Quotas create incentive for authorities to detain more immigrants than they would otherwise need to, report says
By Tom Kutsch, AlJazeera America
June 11, 2015
A system of local quotas for privately run immigration detention facilities across the United States has created a strong incentive for federal immigration authorities to detain more immigrants than it would otherwise need to, while increasing profits for private companies, according to a study.
The report (PDF), released Thursday by the Center for Constitutional Rights and Detention Watch Network, says that the U.S. Immigration and Customs Enforcement (ICE) – the division of the Department of Homeland Security that manages immigration detention facilities – supports a system where its contracts with private companies establish “guaranteed minimums,” taxpayer-supported monetary obligations to pay for a set number of detention beds, regardless of whether they are used.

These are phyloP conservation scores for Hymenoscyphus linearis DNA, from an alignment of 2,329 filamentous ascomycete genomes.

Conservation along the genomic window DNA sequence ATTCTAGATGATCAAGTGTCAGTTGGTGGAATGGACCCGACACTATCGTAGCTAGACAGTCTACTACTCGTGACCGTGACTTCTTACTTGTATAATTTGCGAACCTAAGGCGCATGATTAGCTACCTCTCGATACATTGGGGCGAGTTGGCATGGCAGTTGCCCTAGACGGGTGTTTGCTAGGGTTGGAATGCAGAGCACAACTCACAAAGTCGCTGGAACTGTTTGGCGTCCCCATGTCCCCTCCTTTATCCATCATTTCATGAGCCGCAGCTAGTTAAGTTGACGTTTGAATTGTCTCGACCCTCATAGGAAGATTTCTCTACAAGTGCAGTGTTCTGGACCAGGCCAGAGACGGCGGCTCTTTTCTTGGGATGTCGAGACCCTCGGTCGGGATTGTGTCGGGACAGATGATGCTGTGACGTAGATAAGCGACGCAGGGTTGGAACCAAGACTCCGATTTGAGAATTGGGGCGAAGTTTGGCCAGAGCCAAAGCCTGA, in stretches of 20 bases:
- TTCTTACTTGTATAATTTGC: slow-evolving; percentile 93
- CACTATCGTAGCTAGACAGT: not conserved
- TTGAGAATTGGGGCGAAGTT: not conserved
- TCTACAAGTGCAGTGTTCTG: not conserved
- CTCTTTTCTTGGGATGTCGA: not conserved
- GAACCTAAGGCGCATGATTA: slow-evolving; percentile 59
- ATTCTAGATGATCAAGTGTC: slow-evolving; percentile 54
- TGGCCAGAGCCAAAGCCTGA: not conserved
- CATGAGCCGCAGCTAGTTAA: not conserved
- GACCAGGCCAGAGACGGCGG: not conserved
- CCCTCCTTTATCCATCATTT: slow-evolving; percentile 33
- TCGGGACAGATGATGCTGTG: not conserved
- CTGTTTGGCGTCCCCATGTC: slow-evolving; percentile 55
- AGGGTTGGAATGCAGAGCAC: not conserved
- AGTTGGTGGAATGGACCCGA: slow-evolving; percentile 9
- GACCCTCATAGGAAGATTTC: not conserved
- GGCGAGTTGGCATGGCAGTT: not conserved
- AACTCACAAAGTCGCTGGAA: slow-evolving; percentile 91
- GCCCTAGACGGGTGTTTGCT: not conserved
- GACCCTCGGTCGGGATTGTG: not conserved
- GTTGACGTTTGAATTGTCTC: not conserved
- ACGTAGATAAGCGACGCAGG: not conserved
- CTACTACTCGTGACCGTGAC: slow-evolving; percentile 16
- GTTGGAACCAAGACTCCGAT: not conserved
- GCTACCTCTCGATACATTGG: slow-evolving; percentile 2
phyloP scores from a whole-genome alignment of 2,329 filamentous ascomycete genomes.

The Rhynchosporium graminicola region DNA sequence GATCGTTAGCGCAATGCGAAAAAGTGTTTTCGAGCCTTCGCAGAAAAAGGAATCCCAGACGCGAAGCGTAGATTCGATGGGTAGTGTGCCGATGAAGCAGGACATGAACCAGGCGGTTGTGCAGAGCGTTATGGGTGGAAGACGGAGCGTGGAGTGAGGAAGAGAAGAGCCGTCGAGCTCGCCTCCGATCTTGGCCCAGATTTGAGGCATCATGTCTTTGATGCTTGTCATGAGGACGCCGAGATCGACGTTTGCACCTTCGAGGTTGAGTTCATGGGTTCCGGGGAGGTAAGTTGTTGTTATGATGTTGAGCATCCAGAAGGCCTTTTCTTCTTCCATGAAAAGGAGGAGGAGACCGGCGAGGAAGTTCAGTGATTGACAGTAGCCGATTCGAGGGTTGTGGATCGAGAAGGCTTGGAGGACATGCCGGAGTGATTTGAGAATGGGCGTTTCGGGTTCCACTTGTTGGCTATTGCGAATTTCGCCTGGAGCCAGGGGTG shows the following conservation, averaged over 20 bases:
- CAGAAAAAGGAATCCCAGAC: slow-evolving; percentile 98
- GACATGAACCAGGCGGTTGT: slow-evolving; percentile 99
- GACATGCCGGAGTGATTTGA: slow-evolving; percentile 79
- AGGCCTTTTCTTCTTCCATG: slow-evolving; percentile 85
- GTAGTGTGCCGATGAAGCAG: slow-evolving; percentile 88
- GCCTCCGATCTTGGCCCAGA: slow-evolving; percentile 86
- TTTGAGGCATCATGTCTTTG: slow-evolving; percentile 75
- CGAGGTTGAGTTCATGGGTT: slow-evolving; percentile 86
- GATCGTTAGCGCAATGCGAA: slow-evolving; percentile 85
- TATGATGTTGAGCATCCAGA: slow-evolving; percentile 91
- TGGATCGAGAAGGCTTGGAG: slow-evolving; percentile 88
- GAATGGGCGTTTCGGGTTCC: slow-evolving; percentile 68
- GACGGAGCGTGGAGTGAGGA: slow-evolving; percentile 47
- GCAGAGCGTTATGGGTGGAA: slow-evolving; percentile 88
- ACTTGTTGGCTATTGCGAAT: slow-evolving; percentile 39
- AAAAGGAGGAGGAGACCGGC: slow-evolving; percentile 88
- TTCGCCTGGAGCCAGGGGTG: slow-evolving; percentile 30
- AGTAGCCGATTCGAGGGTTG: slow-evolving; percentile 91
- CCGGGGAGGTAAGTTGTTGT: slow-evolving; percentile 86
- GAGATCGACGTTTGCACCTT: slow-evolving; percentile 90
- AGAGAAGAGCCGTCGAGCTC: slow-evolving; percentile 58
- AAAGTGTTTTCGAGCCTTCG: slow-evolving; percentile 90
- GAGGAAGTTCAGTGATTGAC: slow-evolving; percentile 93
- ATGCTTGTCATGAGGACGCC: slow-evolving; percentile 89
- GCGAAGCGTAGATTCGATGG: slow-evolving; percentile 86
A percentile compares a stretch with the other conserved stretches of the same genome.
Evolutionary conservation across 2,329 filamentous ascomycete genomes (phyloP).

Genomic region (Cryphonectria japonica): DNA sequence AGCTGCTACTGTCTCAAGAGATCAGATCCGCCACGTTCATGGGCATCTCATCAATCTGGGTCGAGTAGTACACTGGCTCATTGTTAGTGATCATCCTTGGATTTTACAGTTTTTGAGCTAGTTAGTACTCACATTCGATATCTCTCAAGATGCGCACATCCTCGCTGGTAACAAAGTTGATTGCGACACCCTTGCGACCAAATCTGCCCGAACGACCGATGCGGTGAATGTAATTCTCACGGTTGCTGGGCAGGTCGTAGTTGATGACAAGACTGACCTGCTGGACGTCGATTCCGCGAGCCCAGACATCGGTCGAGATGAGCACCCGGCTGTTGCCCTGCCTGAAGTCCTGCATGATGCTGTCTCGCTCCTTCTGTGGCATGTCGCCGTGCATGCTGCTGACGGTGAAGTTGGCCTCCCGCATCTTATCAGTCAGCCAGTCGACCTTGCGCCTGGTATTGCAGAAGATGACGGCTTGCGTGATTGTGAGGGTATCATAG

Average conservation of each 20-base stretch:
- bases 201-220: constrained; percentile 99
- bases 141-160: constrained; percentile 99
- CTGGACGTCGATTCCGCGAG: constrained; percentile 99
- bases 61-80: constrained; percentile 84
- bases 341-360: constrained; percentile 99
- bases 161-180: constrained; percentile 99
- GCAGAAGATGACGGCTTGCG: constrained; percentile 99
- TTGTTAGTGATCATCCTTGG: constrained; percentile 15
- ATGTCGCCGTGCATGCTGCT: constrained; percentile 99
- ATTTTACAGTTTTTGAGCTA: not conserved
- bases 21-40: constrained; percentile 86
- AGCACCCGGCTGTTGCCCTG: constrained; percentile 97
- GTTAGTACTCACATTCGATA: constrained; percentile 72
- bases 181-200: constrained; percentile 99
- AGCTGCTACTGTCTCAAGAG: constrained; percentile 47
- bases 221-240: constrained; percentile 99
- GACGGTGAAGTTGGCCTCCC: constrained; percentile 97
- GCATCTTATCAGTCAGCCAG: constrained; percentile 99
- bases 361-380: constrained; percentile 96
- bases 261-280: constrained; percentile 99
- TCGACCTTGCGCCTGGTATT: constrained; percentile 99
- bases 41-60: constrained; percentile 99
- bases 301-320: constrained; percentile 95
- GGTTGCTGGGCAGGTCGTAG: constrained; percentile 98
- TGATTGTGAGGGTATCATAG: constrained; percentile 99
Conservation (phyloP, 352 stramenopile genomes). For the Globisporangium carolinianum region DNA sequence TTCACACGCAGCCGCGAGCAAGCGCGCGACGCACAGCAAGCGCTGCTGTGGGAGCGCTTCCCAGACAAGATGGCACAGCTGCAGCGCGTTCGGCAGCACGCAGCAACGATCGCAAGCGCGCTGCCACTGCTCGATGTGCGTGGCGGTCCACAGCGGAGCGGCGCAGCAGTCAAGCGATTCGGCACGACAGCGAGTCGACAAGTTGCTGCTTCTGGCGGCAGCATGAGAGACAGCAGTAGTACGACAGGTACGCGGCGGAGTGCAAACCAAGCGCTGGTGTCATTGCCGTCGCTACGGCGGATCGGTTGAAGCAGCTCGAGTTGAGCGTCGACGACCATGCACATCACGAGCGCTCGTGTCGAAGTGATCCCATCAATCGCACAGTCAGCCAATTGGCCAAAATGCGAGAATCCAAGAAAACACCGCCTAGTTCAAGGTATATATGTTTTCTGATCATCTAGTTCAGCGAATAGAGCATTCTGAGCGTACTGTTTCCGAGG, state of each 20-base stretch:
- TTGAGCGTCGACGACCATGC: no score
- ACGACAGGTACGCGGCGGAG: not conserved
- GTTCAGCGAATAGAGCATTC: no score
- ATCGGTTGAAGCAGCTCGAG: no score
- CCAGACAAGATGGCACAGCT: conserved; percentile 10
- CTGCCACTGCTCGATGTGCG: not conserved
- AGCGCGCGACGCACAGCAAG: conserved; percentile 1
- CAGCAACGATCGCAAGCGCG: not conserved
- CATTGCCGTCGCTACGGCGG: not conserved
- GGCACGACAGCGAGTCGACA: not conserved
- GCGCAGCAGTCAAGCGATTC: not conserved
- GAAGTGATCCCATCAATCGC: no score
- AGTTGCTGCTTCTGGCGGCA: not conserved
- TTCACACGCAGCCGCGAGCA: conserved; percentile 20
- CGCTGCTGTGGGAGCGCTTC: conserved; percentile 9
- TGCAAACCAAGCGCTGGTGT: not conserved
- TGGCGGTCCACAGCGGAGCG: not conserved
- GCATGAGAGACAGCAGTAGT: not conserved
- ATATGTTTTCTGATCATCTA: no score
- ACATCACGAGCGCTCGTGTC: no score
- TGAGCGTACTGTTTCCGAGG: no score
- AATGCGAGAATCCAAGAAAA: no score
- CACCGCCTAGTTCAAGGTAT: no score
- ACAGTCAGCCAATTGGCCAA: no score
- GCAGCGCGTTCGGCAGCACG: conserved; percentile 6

That, the report says, means ICE has an incentive to detain individuals, and gives private companies that run detention facilities a say in the number of immigrants the U.S. detains annually.[...]
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